Lt. Gen. Michael Flynn, the former Trump national security adviser, made his unlikely first public appearance since agreeing to cooperate with special counsel Robert Mueller at an event Friday night for California congressional candidate Omar Navarro.
Flynn made remarks and announced his endorsement of Navarro for Congress with the candidate and Joy Miedecke, the president of the East Valley Republican Women Federated -- the organization that hosted Friday night's event in La Quinta, California.
"What I'm not here to do is complain about who has done me wrong, or how unfair I've been treated, or how unfair the entire process has been -- it is what it is, and my previous statements stand for themselves," Flynn told the small group of attendees. "I'm here to talk about the future -- your future, our future, the future of this country. If you feel passionate about something, and feeling sorry for yourself will keep you from achieving that destiny, then I can't be a part of that. That's partly why I'm here today, because I saw that passion in the eyes of Omar."
A source close to Flynn had confirmed to ABC News earlier Friday that Flynn would be in attendance.
"He's endorsing me," Navarro, a small business owner, told ABC News earlier in the day Friday.
Navarro, who’s challenging longtime Rep. Maxine Waters, said he and Flynn had been communicating online and via email. They met in person in February when Navarro was in Washington, D.C. to attend Conservative Political Action Conference.
"We talked to each other for two hours. We got along really well,” he said, adding that Flynn agreed to endorse him at that time.
This is the first public appearance by Flynn since he left the White House, was charged with lying to federal authorities and began cooperating with Mueller’s investigation. Despite agreeing to cooperate with Mueller's investigation into Russian meddling in the 2016 president election, Flynn was supportive of President Donald Trump on Friday.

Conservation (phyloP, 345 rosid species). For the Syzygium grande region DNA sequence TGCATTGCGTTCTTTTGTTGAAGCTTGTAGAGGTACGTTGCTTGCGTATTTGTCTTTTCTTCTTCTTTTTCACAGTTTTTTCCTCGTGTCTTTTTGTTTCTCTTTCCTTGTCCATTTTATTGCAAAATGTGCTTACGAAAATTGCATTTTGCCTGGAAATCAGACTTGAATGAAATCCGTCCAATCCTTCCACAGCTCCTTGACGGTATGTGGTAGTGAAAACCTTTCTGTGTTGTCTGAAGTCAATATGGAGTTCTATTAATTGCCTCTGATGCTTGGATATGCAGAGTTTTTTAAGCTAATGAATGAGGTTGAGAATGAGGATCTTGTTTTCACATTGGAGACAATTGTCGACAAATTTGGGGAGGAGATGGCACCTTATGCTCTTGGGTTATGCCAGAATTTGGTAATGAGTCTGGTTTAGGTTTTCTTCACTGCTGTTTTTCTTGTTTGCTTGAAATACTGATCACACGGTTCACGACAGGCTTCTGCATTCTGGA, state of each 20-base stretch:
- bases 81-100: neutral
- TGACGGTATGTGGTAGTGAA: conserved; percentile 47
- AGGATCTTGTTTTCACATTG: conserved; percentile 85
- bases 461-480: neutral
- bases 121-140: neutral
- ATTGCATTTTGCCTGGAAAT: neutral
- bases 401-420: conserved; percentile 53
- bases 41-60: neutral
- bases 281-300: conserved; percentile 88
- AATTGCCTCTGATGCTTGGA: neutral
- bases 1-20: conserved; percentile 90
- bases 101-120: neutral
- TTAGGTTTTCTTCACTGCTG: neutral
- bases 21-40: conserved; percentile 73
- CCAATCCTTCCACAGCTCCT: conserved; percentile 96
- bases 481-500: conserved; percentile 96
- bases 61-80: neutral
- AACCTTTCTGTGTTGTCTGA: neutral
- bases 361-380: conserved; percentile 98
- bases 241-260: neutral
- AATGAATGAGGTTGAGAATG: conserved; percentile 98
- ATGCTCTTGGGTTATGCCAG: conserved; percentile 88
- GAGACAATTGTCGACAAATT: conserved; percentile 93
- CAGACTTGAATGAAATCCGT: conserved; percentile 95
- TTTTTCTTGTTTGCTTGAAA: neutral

"My passion and my destiny changed when I saw our country taking a fundamentally different direction, in a world filled with challenges and challengers, and we see them out there all over the world today, and I decided to do something about it in a different capacity. If I'm paying the price for that decision, so be it. God can and will judge me at some point," Flynn said, apparently referring to his legal problems. "I got involved in the national political process of our country to help our president get elected. All of us are imperfect. I used to introduce our current president -- then presidential candidate Trump -- during our various campaign appearances as an imperfect candidate. I mean, clearly he is a non-traditional politician. But his "Make America Great Again" philosophy energized the country enough to get him overwhelmingly elected. Whether we like it or not, that's what happened."
The crowd clapped at the suggestion.
"Despite the madness that you see, I mean, darn near every day, I still believe standing up here today that this is a great thing for our country," Flynn added of Trump's election.
Navarro brushed off concerns about the investigation earlier Friday.
“I was very happy” to have the endorsement, he said “because I have a lot of respect for the man. It was an honor and it’s great to have the support for my campaign.”
He added: “I’m more than honored to have his endorsement.”
In December, Flynn pleaded guilty to lying to the FBI about conversations with the Russian ambassador before president-elect Trump took office. Flynn faces one count of lying to federal authorities and his sentencing hasn't been set yet pending his successful cooperation with Mueller's investigation.
Navarro challenged Waters in 2016 and received 24 percent of the vote to her 76 percent.
The 43rd Congressional District is rated by the Cook Political Report as plus-29 for Democrats and considered a safe seat for the party.
Flynn targeted Democrats in general in his speech, rattling off and criticizing labels such as liberal, left and progressive.
"It's a dangerous thing to put these labels on something to make it sound cool, but it really isn't. It really isn't," Flynn said. "My judgment, they have trained a generation of young people to remain poor while blaming the rich, and to remain obsessed over the past while blaming those of us who are optimistic for the future. Blame, blame, blame. What a miserable existence. I don't know how you can get up everyday and feel that way. God, it's like, quit whining."
Navarro spent his time on Twitter Friday evening retweeting all of the various news stories about his endorsement by Flynn.
Navarro has not been endorsed by the California Republican Party.
ABC News' Mark Osborne contributed to this report.